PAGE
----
The module aims to examine advanced bioanalytical techniques that are used in biomedical research, for the analysis of products, for improving diseases understanding and for the analysis of disease biomarkers. It also provides a detailed understanding of the principles, theory and practice of bioanalytical techniques, including safety, instrumentation, sample preparation techniques together with analysis and interpretation of analytical data.
This module builds upon the skills acquired in BMS3726 Organic Synthesis or an equivalent module and aims to provide a framework where students can apply existing and new knowledge of chemical transformations to the design and execution of a multistep synthesis of an organic molecule. Students are exposed to modern synthetic techniques and advanced chromatography and spectroscopy such as, 2D NMR.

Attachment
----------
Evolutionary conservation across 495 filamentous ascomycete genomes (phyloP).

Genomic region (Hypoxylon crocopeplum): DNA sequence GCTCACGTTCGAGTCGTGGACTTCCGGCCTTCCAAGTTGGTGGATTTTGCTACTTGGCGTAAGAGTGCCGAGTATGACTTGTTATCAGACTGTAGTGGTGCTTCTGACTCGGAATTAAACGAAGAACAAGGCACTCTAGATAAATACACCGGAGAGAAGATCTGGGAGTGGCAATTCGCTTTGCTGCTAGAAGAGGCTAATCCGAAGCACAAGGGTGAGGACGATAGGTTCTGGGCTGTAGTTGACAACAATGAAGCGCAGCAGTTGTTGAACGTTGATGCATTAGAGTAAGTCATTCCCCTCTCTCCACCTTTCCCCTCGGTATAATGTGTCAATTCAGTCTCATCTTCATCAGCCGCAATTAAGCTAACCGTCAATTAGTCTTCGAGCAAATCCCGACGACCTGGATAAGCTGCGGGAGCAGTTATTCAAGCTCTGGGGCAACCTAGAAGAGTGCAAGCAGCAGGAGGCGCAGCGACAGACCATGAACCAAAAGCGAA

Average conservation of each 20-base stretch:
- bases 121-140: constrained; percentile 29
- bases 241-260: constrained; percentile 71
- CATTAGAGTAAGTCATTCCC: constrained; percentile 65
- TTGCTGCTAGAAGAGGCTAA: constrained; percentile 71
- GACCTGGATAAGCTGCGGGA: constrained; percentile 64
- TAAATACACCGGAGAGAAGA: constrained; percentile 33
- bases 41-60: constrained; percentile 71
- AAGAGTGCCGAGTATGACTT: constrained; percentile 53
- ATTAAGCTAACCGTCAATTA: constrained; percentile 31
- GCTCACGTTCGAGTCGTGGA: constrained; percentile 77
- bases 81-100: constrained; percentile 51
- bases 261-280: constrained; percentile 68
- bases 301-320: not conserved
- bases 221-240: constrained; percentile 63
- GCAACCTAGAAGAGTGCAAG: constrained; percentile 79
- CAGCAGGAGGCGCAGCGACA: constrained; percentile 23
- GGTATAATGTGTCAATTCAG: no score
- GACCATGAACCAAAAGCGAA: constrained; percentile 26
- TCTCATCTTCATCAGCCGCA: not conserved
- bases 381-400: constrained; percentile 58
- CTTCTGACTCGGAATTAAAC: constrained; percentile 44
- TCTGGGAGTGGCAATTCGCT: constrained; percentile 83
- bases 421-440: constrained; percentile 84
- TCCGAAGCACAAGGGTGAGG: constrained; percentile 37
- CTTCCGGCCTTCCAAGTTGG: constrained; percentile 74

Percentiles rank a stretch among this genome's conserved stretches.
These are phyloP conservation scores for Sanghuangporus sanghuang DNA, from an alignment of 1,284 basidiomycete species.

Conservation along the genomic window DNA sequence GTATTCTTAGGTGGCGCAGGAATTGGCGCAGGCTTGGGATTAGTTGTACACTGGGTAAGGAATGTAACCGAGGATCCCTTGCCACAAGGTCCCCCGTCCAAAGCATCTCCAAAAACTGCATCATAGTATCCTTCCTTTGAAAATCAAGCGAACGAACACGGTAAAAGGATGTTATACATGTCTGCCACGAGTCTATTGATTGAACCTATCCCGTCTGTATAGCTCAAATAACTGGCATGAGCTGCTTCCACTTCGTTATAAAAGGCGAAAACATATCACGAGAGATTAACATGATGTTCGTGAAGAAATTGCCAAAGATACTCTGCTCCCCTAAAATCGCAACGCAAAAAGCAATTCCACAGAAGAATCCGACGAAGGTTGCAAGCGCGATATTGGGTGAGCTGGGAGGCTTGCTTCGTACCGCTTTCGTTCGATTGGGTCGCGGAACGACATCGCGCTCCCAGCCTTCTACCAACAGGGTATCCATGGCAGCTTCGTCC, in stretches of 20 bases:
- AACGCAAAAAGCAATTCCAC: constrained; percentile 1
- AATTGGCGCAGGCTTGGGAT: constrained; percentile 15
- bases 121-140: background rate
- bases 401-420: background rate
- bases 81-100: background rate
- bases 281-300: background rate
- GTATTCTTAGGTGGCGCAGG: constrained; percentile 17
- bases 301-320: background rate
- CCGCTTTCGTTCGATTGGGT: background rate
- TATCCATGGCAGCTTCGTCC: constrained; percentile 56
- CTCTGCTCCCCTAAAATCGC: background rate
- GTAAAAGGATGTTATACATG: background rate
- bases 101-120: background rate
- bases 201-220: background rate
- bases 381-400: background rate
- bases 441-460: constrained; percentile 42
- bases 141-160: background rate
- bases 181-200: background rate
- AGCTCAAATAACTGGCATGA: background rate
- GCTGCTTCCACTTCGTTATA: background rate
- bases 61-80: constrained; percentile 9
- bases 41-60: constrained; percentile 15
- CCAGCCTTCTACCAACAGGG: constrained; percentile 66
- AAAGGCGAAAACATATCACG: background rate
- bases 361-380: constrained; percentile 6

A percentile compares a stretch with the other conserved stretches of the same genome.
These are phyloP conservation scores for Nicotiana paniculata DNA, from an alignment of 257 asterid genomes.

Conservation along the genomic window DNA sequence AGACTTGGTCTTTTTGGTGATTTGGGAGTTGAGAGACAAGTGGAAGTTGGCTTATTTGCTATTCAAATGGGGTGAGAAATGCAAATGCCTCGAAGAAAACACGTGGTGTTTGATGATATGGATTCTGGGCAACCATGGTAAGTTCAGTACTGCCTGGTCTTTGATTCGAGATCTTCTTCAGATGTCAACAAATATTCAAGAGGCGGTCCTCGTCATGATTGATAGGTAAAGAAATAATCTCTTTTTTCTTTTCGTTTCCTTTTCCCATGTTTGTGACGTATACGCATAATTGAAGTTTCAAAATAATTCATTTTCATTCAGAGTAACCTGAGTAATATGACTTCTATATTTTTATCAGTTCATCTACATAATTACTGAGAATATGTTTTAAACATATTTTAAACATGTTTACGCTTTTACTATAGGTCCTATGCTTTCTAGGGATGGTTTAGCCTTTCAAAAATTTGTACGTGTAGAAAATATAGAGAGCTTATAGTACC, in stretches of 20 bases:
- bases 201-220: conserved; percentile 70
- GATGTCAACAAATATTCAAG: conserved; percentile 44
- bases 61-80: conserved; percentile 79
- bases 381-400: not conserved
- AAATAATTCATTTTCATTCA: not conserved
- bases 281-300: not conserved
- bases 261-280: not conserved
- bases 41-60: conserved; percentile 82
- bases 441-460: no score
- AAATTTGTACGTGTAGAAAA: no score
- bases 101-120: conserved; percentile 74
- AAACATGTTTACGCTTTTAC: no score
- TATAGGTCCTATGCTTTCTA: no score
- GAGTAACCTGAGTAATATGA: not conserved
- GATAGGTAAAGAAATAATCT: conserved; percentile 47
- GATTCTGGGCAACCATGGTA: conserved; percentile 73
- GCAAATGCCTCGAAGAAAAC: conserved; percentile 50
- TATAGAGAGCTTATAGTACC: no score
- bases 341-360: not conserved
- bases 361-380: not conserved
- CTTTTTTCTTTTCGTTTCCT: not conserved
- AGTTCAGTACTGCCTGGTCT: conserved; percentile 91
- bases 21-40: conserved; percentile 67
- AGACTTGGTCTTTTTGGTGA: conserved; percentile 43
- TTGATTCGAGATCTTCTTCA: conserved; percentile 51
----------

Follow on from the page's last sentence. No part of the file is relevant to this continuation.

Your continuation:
This module aims to provide students with a sound knowledge of how immunoassays may be used in the diagnosis of disease. Students will also learn how current immunological methods such as vaccination and development of therapeutic monoclonal antibodies have evolved and how they may be adapted for use in the clinical setting.
This module aims to provide an overview of the applications of nanotechnology in drug discovery. Emphasis will be given on the design and characterisation of nanocarriers and their applications in overcoming biological barriers and drug delivery.
This module introduces students to the basic concepts of intellectual property relevant to medical research and development, pharmaceuticals, medical technology and public health.
Module and programme information is indivative and may be subject to change.